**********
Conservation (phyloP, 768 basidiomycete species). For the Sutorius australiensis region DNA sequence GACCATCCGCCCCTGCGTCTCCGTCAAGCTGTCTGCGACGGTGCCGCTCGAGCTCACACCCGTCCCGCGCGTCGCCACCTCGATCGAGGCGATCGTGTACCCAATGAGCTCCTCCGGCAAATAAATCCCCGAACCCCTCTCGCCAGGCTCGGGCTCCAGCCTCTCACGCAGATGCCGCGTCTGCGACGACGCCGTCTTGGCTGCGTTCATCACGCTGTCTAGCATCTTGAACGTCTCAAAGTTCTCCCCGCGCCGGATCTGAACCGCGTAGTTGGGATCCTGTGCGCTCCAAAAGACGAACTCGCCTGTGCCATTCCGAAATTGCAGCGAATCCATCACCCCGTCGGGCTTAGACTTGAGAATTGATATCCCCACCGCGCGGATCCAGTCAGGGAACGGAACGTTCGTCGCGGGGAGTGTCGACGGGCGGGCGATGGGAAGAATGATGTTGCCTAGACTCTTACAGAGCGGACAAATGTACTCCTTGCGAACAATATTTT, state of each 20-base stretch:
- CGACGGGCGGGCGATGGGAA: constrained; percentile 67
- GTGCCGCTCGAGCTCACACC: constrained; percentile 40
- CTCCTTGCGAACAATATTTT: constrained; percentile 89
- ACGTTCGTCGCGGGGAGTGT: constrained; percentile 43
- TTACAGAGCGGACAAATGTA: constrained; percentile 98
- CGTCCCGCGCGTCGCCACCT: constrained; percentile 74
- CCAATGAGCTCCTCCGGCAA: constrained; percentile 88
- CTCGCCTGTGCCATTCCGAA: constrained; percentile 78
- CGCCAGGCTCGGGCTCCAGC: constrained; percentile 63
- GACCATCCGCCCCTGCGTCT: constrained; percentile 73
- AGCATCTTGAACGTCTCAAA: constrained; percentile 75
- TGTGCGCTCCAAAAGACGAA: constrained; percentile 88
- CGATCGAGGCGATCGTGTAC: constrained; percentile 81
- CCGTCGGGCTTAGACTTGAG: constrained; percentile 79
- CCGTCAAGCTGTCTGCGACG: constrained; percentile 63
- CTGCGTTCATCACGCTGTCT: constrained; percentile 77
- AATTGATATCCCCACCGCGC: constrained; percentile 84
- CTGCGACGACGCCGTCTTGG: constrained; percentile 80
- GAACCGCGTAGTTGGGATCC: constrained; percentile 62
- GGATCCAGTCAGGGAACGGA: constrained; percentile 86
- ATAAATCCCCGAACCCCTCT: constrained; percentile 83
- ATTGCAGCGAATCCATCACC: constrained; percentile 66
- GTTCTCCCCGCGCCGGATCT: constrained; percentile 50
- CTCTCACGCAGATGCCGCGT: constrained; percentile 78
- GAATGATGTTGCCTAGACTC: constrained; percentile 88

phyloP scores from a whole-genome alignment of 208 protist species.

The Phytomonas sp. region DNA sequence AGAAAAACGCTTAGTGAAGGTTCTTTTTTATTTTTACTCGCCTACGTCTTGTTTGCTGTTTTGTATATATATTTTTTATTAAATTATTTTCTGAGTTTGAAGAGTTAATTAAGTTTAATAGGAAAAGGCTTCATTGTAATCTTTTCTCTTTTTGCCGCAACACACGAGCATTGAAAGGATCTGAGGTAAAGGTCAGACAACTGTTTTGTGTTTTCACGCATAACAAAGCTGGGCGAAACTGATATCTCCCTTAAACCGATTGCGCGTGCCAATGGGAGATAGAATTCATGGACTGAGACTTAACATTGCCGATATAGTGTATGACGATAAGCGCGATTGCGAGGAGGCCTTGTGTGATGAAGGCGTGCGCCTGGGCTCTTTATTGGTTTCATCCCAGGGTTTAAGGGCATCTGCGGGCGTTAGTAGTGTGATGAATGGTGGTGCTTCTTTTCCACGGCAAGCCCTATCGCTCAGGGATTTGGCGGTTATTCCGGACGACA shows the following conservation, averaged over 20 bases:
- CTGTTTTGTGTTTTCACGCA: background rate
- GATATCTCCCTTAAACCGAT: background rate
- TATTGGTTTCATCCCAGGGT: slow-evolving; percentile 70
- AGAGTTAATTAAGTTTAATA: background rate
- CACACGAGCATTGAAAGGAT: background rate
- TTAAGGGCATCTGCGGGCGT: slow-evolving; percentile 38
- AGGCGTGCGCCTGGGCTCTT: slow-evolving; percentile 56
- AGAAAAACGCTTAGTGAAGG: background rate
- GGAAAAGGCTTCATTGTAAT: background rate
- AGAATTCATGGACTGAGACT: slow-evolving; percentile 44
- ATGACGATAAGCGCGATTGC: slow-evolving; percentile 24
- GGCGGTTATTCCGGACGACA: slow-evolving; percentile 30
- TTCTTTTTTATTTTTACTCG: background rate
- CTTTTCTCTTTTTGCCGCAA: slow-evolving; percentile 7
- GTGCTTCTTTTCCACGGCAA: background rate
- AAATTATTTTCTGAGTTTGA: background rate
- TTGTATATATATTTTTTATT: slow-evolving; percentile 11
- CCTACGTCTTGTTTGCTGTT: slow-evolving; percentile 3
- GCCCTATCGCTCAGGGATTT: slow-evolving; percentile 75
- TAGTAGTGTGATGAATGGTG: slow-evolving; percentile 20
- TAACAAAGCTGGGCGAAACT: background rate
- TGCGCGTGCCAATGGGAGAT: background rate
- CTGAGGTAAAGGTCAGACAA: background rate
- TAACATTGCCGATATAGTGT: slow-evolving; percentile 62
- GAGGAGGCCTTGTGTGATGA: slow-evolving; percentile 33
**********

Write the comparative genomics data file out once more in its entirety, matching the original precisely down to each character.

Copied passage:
Conservation (phyloP, 768 basidiomycete species). For the Sutorius australiensis region DNA sequence GACCATCCGCCCCTGCGTCTCCGTCAAGCTGTCTGCGACGGTGCCGCTCGAGCTCACACCCGTCCCGCGCGTCGCCACCTCGATCGAGGCGATCGTGTACCCAATGAGCTCCTCCGGCAAATAAATCCCCGAACCCCTCTCGCCAGGCTCGGGCTCCAGCCTCTCACGCAGATGCCGCGTCTGCGACGACGCCGTCTTGGCTGCGTTCATCACGCTGTCTAGCATCTTGAACGTCTCAAAGTTCTCCCCGCGCCGGATCTGAACCGCGTAGTTGGGATCCTGTGCGCTCCAAAAGACGAACTCGCCTGTGCCATTCCGAAATTGCAGCGAATCCATCACCCCGTCGGGCTTAGACTTGAGAATTGATATCCCCACCGCGCGGATCCAGTCAGGGAACGGAACGTTCGTCGCGGGGAGTGTCGACGGGCGGGCGATGGGAAGAATGATGTTGCCTAGACTCTTACAGAGCGGACAAATGTACTCCTTGCGAACAATATTTT, state of each 20-base stretch:
- CGACGGGCGGGCGATGGGAA: constrained; percentile 67
- GTGCCGCTCGAGCTCACACC: constrained; percentile 40
- CTCCTTGCGAACAATATTTT: constrained; percentile 89
- ACGTTCGTCGCGGGGAGTGT: constrained; percentile 43
- TTACAGAGCGGACAAATGTA: constrained; percentile 98
- CGTCCCGCGCGTCGCCACCT: constrained; percentile 74
- CCAATGAGCTCCTCCGGCAA: constrained; percentile 88
- CTCGCCTGTGCCATTCCGAA: constrained; percentile 78
- CGCCAGGCTCGGGCTCCAGC: constrained; percentile 63
- GACCATCCGCCCCTGCGTCT: constrained; percentile 73
- AGCATCTTGAACGTCTCAAA: constrained; percentile 75
- TGTGCGCTCCAAAAGACGAA: constrained; percentile 88
- CGATCGAGGCGATCGTGTAC: constrained; percentile 81
- CCGTCGGGCTTAGACTTGAG: constrained; percentile 79
- CCGTCAAGCTGTCTGCGACG: constrained; percentile 63
- CTGCGTTCATCACGCTGTCT: constrained; percentile 77
- AATTGATATCCCCACCGCGC: constrained; percentile 84
- CTGCGACGACGCCGTCTTGG: constrained; percentile 80
- GAACCGCGTAGTTGGGATCC: constrained; percentile 62
- GGATCCAGTCAGGGAACGGA: constrained; percentile 86
- ATAAATCCCCGAACCCCTCT: constrained; percentile 83
- ATTGCAGCGAATCCATCACC: constrained; percentile 66
- GTTCTCCCCGCGCCGGATCT: constrained; percentile 50
- CTCTCACGCAGATGCCGCGT: constrained; percentile 78
- GAATGATGTTGCCTAGACTC: constrained; percentile 88

phyloP scores from a whole-genome alignment of 208 protist species.

The Phytomonas sp. region DNA sequence AGAAAAACGCTTAGTGAAGGTTCTTTTTTATTTTTACTCGCCTACGTCTTGTTTGCTGTTTTGTATATATATTTTTTATTAAATTATTTTCTGAGTTTGAAGAGTTAATTAAGTTTAATAGGAAAAGGCTTCATTGTAATCTTTTCTCTTTTTGCCGCAACACACGAGCATTGAAAGGATCTGAGGTAAAGGTCAGACAACTGTTTTGTGTTTTCACGCATAACAAAGCTGGGCGAAACTGATATCTCCCTTAAACCGATTGCGCGTGCCAATGGGAGATAGAATTCATGGACTGAGACTTAACATTGCCGATATAGTGTATGACGATAAGCGCGATTGCGAGGAGGCCTTGTGTGATGAAGGCGTGCGCCTGGGCTCTTTATTGGTTTCATCCCAGGGTTTAAGGGCATCTGCGGGCGTTAGTAGTGTGATGAATGGTGGTGCTTCTTTTCCACGGCAAGCCCTATCGCTCAGGGATTTGGCGGTTATTCCGGACGACA shows the following conservation, averaged over 20 bases:
- CTGTTTTGTGTTTTCACGCA: background rate
- GATATCTCCCTTAAACCGAT: background rate
- TATTGGTTTCATCCCAGGGT: slow-evolving; percentile 70
- AGAGTTAATTAAGTTTAATA: background rate
- CACACGAGCATTGAAAGGAT: background rate
- TTAAGGGCATCTGCGGGCGT: slow-evolving; percentile 38
- AGGCGTGCGCCTGGGCTCTT: slow-evolving; percentile 56
- AGAAAAACGCTTAGTGAAGG: background rate
- GGAAAAGGCTTCATTGTAAT: background rate
- AGAATTCATGGACTGAGACT: slow-evolving; percentile 44
- ATGACGATAAGCGCGATTGC: slow-evolving; percentile 24
- GGCGGTTATTCCGGACGACA: slow-evolving; percentile 30
- TTCTTTTTTATTTTTACTCG: background rate
- CTTTTCTCTTTTTGCCGCAA: slow-evolving; percentile 7
- GTGCTTCTTTTCCACGGCAA: background rate
- AAATTATTTTCTGAGTTTGA: background rate
- TTGTATATATATTTTTTATT: slow-evolving; percentile 11
- CCTACGTCTTGTTTGCTGTT: slow-evolving; percentile 3
- GCCCTATCGCTCAGGGATTT: slow-evolving; percentile 75
- TAGTAGTGTGATGAATGGTG: slow-evolving; percentile 20
- TAACAAAGCTGGGCGAAACT: background rate
- TGCGCGTGCCAATGGGAGAT: background rate
- CTGAGGTAAAGGTCAGACAA: background rate
- TAACATTGCCGATATAGTGT: slow-evolving; percentile 62
- GAGGAGGCCTTGTGTGATGA: slow-evolving; percentile 33